Here’s a guest post from a new contributor, Cath. I was put in touch with her through the wonderfully effective local activist Lisa Clarke of No More Page 3; and was amazed at the organisation she co-runs. The Beestonian, our physical sister, is putting together an special issue with a feminist theme: it’s out soon, so seek it out; and more importantly, we’re inside International Women’s Month. It’s a shame that the oher gender has to still fight certain battles, but it’s good to know the fight is on, and eternally creative and positive.
I’ll hand over to Cath:
The Women’s Room UK
For two consecutive days in October 2012, The Today Programme on Radio 4 discussed issues relating to women without including a female expert.
The first debate was in relation to underage teenage girls being given contraception. This was debated with a Head teacher (male) who, whilst he had some perspective on teaching teenage girls, didn’t have any experience of why teenage girls may or may not want contraception. The second feature was on breast cancer and, whilst the BBC managed to speak to a woman who had survived the illness, she was then dismissed in favour of the male ‘expert’ who talked at length about how women may feel about breast screening.
Myself, Caroline Criado-Perez and many other women, were so incensed by this failure to incorporate women as experts we decided to provide the BBC with a ‘binder of women’ so they would have no reason to ignore them. One woman volunteered to set up a website, another set up a Facebook page, another set up the Twitter account and from this, grew The Women’s Room.
It took off more quickly than we could have anticipated with women from all over the world signing up.
We currently have over 6,000 followers on Twitter and over 2,000 women signed up as experts in their field. And these are not only women who are experts in traditional ‘women’s issues’. Our experts come from a huge variety of fields, such as chemistry, biophysics, environmental, nuclear power, history, geography, sex work, medicine and law.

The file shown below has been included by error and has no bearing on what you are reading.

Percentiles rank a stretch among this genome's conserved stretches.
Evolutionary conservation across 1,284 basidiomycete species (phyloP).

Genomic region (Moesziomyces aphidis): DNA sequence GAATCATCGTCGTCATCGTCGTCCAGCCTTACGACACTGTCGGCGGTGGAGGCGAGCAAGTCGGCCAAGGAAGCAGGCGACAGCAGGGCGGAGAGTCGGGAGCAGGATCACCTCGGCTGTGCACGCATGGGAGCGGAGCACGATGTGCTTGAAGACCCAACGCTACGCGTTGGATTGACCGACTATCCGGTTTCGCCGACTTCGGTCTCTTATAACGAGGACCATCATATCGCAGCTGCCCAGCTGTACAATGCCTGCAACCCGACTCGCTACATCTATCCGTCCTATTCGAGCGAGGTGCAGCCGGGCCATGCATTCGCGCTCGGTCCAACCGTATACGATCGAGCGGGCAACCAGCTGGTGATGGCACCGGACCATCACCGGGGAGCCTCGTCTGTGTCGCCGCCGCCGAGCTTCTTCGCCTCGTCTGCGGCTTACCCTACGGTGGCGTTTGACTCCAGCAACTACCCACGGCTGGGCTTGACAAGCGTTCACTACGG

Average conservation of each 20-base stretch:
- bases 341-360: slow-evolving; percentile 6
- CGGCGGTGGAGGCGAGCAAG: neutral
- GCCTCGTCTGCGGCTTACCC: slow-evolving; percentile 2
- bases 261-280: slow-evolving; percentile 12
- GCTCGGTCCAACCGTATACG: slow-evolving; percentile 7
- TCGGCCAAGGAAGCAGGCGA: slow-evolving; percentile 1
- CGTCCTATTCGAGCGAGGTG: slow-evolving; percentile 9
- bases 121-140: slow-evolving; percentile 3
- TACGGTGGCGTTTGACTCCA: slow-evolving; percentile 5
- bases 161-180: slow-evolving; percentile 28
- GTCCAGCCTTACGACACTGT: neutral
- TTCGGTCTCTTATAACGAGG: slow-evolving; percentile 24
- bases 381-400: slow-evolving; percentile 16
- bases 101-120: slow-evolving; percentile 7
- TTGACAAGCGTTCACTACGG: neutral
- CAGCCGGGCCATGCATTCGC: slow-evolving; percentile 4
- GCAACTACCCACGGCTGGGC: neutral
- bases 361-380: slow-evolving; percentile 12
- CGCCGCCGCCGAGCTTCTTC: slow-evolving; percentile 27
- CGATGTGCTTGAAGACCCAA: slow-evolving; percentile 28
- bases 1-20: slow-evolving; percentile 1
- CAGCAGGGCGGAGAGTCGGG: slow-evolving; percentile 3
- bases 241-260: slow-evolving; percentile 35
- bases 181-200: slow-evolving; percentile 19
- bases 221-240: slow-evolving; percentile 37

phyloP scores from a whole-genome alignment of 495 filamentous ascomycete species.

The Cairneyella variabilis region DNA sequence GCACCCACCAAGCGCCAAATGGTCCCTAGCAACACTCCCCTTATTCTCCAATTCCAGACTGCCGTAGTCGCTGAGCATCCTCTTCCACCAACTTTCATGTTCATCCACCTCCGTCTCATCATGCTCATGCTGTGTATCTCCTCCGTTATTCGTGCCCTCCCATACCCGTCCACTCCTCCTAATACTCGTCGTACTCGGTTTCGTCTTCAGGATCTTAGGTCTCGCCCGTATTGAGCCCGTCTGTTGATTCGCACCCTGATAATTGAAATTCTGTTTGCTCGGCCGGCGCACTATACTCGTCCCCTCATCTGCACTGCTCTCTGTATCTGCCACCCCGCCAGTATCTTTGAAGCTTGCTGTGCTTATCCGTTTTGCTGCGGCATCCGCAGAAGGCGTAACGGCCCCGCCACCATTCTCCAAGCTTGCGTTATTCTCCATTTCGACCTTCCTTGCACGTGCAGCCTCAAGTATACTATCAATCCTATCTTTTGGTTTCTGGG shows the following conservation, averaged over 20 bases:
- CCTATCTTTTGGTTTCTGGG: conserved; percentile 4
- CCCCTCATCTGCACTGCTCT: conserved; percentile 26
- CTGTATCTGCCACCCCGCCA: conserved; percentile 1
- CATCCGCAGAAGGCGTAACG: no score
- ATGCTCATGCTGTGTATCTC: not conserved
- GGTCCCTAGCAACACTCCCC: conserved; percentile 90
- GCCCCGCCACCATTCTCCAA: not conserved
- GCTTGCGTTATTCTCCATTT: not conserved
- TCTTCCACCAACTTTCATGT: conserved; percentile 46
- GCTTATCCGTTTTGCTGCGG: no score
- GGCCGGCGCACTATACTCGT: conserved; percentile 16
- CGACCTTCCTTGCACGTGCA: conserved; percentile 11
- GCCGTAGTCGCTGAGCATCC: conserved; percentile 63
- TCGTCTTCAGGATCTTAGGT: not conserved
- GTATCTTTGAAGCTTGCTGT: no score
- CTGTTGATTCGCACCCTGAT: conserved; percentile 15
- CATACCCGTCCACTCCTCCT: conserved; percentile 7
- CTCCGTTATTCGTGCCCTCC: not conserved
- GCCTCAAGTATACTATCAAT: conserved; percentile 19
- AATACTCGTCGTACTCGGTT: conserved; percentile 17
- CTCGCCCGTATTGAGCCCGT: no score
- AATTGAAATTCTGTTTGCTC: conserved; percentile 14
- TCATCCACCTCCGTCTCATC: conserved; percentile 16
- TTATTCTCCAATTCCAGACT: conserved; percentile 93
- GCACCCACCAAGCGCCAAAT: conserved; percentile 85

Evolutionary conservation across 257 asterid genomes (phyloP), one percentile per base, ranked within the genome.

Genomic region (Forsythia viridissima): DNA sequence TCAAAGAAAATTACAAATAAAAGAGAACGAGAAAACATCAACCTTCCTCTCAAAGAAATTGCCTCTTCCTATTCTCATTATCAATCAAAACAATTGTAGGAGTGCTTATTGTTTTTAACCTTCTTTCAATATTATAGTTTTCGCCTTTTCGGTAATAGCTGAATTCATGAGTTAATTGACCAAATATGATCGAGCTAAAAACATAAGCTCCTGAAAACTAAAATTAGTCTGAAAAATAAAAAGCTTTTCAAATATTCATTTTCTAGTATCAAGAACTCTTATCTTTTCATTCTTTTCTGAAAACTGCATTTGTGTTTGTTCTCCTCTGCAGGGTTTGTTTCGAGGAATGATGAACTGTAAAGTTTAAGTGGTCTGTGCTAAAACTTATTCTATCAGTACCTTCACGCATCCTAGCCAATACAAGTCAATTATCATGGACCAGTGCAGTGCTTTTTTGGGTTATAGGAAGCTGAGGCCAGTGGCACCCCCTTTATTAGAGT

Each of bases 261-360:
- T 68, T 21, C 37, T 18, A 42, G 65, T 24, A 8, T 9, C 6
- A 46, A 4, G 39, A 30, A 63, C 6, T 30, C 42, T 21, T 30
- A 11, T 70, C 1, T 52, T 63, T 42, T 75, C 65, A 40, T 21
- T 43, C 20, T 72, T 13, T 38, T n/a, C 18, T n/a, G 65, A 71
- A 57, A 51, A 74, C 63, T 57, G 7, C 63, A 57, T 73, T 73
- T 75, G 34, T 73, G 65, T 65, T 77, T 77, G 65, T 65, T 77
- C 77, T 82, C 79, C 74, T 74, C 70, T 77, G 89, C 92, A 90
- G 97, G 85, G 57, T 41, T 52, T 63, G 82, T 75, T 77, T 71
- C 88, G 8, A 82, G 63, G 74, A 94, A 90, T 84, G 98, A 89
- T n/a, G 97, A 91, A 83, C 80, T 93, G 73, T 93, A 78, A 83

However. It’s not simply about qualifications. We want to challenge the perception of experts and widen this to incorporate women who are experts in an area because of their experiences. For example, women who have experienced domestic abuse, childbirth, breast feeding, child sexual abuse, homelessness, substance misuse or mental health difficulties are, we believe, also experts. Academic qualifications and research is extremely valid but we cannot ignore the power of lived experiences.
Often the media, and indeed other women, struggle with this concept and we are working towards supporting more and more women to acknowledge their expertise and place more value on their voices.
There is a clear inclusion policy for the website. If you identify as a woman, we value you and we want to hear from you.
We don’t discriminate, we don’t judge and we don’t believe in giving advice on presentation or grooming. We need to move away from the idea that women should dress a certain way, or present themselves in a certain way, in order to be taken seriously.
We believe that every girl and woman has views, experience and expertise that is valuable and relevant, and we will continue to campaign and work towards a less sexist and biased approach, towards more balanced visibility in the media.